A Dismal Japanese GDP Report, Coronavirus Concerns, and Holidays in the U.S. and Canada

February 17, 2020

The Japanese economy again contracted sharply after a hike in the national sales tax. This is a phenomenon with lots of history. A 3% sales tax was introduced initially in April 1989. Back then, Japan was viewed like China is currently — an up-and-coming economic rival that could soon overtake the United States. The sales tax hike of 1989 reinforced inflationary forces. The Bank of Japan over-reacted to that development, the stock market peaked on the final business day of 1989 at 38,916, 65% above its present level, and economic growth in Japan has been coping with stagflation ever since. After hiking the sales tax in April 1997 to 5% from 3%, real GDP declined 2.7% at an annualized quarter-on-quarter rate (SAAR) in 2Q97, led by a 9.5% plunge (SAAR) in personal consumption, and after the tax was raised to 8% on April 1, 2014, GDP and consumption dropped 7.4% SAAR and 18.0% SAAR.

After twice postponing another tax hike to 10%, that move happened last October 1st. Initially, Japanese officials claimed initially that the impact on growth appeared comparatively muted, but today’s first formal estimate of Japanese growth last year revealed a 6.3% annualized drop in real GDP compared to the third-quarter level. Among components of demand, personal consumption, residential investment, non-residential business spending, and imports respectively plunged 11.0%, 10.4%, 14.1%, and 10.1% SAAR. Real GDP had only expanded 0.5% SAAR in the third quarter and recorded an average gain in 2019 of 0.7% after 0.3% in 2018. Compared to 4Q18, real GDP was in the red by 0.4%, and the economy contracted 0.7% over the two years between the final quarters of 2017 and 2019.

Confirmed cases of the coronavirus worldwide now surpass 71,000 and led so far to almost 1800 deaths.

It’s been a quiet day in the marketplace, nonetheless, in the absence of leadership from North American markets. The United States is observing Presidents Day, and Canadians are celebrating Family Day.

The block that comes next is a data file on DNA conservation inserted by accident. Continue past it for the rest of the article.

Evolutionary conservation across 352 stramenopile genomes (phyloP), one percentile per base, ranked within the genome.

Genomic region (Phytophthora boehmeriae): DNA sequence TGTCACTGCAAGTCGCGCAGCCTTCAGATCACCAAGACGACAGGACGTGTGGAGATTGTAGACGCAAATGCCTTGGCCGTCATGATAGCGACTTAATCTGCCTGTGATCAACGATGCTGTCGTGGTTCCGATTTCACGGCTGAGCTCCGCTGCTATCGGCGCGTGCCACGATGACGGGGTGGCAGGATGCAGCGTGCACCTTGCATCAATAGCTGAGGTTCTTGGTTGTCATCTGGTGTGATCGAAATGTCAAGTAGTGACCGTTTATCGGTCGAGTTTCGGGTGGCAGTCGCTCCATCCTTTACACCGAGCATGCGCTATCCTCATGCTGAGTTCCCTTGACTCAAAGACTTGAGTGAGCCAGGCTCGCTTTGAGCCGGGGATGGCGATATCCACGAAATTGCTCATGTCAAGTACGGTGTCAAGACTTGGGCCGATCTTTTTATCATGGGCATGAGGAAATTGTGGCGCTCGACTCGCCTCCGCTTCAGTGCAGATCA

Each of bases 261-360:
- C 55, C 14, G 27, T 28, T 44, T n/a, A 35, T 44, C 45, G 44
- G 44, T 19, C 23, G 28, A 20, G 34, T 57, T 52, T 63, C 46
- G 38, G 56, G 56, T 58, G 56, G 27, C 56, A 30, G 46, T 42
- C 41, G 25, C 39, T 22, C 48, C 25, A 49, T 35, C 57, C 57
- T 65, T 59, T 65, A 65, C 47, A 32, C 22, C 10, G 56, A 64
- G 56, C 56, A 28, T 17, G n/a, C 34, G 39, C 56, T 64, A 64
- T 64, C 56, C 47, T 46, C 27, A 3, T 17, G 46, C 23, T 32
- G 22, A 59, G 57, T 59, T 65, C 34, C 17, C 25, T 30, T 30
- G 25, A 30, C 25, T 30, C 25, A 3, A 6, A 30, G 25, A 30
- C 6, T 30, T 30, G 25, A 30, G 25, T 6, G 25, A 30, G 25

The dollar is unchanged against the euro, Aussie dollar and Swiss franc and has risen just 0.1% relative to the yen, same as the advance against the kiwi. The dollar’s biggest moves higher are 0.2% relative to the peso and sterling, and there have been dips of 0.2% against the loonie and and 0.1% relative to the yuan.

Stock markets in the Pacific Rim fell 0.7% in Japan, 0.5% in India, and 0.4% in Taiwan but rose 2.3% in China and 0.5% in both Hong Kong and New Zealand. Equities in Europe have risen 0.6% in Italy and 0.3% in the U.K., Spain, and Switzerland.

Ten-year British gilt and German bund yields are steady, while their Japanese counterpart has slipped a basis point. Commodity prices are generally flat.

December’s rise in Japanese industrial production got revised downward by 0.1 percentage point to 1.2%. Output fell from a year earlier by 3.1% in December, 6.3% in the fourth quarter and 2.9% in 2019 as a whole. Capacity and capacity usage in 2019 declined by 0.3% and 3.2%.

Real GDP in Thailand increased by an as-expected 0.2% last quarter, same as in the third quarter, This depressed on-year growth in that economy to 1.6% from 2.6% in 3Q and 3.8% in the final quarter of 2018.

Calendar year growth in Indonesia slowed from 3.4% in 2018 to 0.7% in 2019.

Chinese house prices recorded a 6.3% increase between January 2019 and last month. The average increases were 6.6% in 2019 as a whole but 10.3% in the first half of last year.

Chinese foreign direct investment slowed to an on-year increase of 4.0% in January from 5.8% in December and 6.0% in November.

Indonesia experienced a $0.87 billion trade deficit last month versus a shortfall of $1.06 billion a year earlier. Exports and imports both recorded on-year declines of more than 3.0%.

Norway posted its second largest monthly trade surplus in a year during January, NOK 21.2 billion in size.

The British Rightmove house price index rose 0.8% in February and 2.9% compared to a year earlier.

New Zealand’s service sector purchasing managers index leaped 5 index points to a 22-month high in January.

Copyright 2020, Larry Greenberg. All rights reserved. No secondary distribution without express permission.



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